Technology has the ability to change the way the world works, lives, learns, and adapts. As technology has been developed to advance the human experience in these areas, devices and apps have begun requiring connectivity and communication between multiple systems, providers, and companies. Mobile World Congress (MWC) is an event for people across the wireless communications industry to collaborate and share knowledge to continue the advancements in wireless connectivity. The theme for MWC Las Vegas is Connectivity Unleashed – an event theme that explores:
- The potential of 5G Connect.
- The evolution of CloudNet.
- The Internet of Everything.
- How Tech Horizon will transform connectivity through collaboration.
I would like to share a few of my thoughts about each of these relative to IoT and connected devices. The world of connected devices has been my focus since 2003, and I am committed to helping others innovate, manage connectivity transitions, and turn their technology into a business advantage.
I will be in Las Vegas for MWC Sept 28-30th, and I would love to open up a conversation around device connectivity prior to and during the conference. Please feel free to start the conversation by connecting with me on LinkedIn.
MWC Las Vegas is centered around connectivity and mobile innovation. It brings industry professionals and more than 200 expert speakers together to discuss digitization efforts, groundbreaking new ideas, and human-machine interaction.
It’s an excellent environment to explore the latest advancements in technology and network with innovators. MWC includes:
- Thought leadership.
- Exhibition floor.
- Professional networking.
Connectivity Unleashed Examines the Potential of 5G Connect
The progression to 5G connectivity reminds me that cellular technology moves on and is not driven by IoT. Having spent many years involved with semiconductors, I see an analogy between cellular evolution and the constant movement to smaller and smaller process geometries for semiconductors.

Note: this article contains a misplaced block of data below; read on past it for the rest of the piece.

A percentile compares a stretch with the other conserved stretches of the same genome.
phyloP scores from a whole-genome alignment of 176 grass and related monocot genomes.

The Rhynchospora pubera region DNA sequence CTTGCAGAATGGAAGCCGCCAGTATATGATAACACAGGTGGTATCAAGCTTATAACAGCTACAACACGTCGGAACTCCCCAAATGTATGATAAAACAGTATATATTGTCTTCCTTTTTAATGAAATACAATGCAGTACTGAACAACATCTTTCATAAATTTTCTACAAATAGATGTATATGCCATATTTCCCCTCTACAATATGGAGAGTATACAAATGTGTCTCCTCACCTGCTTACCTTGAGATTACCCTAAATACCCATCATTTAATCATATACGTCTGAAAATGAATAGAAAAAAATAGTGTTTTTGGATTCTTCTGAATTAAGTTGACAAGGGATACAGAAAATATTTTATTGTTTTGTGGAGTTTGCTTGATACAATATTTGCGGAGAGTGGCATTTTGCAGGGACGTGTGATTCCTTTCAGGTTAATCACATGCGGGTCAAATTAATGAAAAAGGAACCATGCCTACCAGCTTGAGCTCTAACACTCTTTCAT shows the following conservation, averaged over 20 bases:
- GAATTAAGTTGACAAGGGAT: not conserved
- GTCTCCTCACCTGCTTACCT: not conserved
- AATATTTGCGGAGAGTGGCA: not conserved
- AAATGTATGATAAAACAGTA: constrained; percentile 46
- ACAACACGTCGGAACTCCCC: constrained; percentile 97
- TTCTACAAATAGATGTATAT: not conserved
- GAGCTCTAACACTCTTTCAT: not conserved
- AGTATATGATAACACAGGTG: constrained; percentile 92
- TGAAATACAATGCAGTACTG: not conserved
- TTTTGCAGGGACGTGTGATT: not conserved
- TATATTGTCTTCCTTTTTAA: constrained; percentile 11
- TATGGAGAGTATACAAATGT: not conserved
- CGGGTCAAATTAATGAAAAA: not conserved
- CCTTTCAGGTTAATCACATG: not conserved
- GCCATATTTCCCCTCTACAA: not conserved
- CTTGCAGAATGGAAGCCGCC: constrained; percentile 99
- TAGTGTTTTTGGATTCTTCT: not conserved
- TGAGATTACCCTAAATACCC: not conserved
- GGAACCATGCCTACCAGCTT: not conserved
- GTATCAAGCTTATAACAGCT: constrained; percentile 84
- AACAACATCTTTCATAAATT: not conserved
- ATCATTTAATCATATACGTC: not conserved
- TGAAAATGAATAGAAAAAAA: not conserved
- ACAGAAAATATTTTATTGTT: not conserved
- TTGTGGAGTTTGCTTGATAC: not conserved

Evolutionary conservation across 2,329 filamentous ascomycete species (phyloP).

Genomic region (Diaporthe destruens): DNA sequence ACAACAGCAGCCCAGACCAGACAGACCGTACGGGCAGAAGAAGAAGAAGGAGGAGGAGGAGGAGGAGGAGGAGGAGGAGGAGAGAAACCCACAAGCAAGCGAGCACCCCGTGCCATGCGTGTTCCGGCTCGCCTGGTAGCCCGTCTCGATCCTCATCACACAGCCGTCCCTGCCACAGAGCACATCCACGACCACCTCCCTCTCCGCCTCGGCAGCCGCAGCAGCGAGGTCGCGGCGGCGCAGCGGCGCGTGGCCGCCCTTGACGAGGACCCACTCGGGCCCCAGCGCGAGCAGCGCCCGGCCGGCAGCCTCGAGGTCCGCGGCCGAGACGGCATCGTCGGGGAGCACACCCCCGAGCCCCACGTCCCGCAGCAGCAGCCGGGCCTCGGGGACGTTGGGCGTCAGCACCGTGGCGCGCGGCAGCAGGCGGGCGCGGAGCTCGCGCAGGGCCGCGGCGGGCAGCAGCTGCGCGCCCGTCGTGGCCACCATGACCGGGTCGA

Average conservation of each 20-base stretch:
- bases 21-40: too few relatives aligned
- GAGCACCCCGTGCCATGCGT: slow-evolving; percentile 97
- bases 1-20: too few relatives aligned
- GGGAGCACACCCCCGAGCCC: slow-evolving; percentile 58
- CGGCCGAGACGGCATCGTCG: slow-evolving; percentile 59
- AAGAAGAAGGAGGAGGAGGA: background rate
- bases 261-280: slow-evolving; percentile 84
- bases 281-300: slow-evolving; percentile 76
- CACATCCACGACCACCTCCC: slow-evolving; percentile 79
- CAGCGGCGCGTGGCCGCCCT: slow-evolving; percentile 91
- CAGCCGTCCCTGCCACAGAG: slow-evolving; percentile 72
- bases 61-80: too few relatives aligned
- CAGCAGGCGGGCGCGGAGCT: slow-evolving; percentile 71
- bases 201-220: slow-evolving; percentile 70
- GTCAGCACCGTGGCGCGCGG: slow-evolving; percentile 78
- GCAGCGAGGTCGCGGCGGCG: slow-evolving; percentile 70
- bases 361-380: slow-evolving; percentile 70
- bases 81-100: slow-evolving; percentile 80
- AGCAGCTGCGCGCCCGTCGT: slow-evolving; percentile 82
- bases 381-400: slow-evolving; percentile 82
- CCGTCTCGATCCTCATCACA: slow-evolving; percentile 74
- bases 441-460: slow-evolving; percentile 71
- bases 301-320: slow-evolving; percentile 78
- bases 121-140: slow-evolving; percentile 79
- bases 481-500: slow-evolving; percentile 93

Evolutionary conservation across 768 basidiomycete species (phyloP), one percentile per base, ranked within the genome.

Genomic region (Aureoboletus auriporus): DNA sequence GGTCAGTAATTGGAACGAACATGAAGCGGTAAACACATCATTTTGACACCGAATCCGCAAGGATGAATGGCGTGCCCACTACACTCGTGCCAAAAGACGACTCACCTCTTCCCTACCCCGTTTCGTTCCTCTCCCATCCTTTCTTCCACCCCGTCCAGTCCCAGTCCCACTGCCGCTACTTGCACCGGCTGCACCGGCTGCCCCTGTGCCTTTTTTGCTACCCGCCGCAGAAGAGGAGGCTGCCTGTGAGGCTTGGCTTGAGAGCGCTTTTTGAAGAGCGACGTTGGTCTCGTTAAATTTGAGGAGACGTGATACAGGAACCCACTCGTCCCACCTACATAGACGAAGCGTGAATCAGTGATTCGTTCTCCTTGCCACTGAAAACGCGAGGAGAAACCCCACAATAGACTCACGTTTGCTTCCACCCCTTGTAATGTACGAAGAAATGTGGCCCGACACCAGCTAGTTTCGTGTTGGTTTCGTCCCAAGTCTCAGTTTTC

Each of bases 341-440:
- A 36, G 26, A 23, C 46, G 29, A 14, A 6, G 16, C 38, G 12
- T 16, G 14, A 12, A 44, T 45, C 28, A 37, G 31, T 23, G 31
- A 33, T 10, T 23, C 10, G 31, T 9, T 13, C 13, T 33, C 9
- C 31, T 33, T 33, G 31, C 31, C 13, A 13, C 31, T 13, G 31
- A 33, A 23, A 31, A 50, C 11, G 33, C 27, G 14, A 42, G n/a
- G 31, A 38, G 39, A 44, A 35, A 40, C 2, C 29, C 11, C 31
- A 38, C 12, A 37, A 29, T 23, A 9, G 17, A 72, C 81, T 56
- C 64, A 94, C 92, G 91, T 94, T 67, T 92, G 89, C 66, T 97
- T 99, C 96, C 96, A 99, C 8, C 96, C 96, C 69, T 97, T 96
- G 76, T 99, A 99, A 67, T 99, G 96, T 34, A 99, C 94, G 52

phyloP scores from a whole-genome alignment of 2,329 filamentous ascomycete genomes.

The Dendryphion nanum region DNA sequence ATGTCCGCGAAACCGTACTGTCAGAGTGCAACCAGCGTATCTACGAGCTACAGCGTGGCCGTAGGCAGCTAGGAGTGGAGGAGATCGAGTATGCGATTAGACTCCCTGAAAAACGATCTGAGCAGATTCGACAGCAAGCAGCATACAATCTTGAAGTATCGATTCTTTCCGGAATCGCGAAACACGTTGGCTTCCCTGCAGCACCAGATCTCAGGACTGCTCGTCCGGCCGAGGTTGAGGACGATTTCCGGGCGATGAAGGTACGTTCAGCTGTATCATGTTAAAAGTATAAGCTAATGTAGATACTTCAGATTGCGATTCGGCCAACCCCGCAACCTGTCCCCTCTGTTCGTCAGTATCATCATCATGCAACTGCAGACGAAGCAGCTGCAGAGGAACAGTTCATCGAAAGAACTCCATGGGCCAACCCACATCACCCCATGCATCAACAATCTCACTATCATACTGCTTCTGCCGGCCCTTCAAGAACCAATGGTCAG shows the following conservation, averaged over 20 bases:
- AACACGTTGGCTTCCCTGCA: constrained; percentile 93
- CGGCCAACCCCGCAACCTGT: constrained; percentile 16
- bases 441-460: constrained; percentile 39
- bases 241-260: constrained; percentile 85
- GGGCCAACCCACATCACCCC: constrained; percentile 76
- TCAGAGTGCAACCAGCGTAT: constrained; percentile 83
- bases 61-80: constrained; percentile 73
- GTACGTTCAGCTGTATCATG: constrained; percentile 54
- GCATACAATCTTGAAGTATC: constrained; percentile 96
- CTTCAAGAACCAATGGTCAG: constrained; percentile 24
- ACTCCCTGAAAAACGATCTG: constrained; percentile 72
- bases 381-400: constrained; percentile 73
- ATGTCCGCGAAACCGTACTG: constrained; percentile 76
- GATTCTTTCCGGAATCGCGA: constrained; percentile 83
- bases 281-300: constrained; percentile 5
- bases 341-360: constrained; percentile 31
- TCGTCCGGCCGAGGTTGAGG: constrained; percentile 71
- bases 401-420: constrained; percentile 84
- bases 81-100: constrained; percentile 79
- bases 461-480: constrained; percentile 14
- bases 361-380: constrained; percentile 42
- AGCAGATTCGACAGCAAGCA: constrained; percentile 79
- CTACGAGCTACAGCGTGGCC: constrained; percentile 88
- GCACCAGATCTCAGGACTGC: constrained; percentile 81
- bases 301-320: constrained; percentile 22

Each semiconductor generation requires a massive investment of capital and resources, so they are driven by high-value products, such as processors and memory. On the other hand, if IoT is to grow to 40 billion devices by 2025 as some project, it will be primarily due to high-volume, lower-cost applications. However, it is unlikely that many of the use cases today (or even five years from today), will require the extremely low latency and massive bandwidth made possible by 5G. LTE Cat-1 and Cat-M are likely to be more widely deployed than NB-IoT because of global availability, capabilities (especially mobility), and ease of use.
While it is sure to be some time before 5G becomes the go-to option for IoT connectivity, IoT veterans understand how challenging and costly it is to deal with sunsets – 2G/3G to LTE is still fresh in our minds – so it is not too early to start thinking about the LTE to 5G transition.
As we move to this impressive new generation of cellular capabilities, keep in mind that connectivity is in perpetual evolution. I would suggest you build your IoT connectivity solutions in a way that isolates you from, and removes dependence on, the underlying industry technology.
The Evolution of CloudNet
Confession time: I have no idea what CloudNet even means. Through a quick Google search, I found there is an entire IEEE (Institute of Electrical and Electronics Engineers) conference later this year: “CloudNet 2022”. Here is their high-level description of the event:
Cloud networking has emerged as a promising direction for cost‐efficient, reliable service and data delivery across wide-area backbones and data-center fabrics. The prominent penetration of virtualization technologies into computing and communication infrastructure has led to continuous innovation, with new network protocols, software platforms, and artificial intelligence-based techniques for their orchestration.
Quite the mouthful, no doubt. But in my mind, I just think it means that there are very blurred lines. Whether edge, connectivity, cloud, or data center, everything must be connected and communicating to leverage and optimize all the resources. Here’s an example: While traditionally you had “dumb” sensors on the edge gathering data and sending it en masse back to an application (generally cloud-hosted), it is becoming more common to put more intelligence at the edge. This reduces latency, connectivity costs, and perhaps power consumption.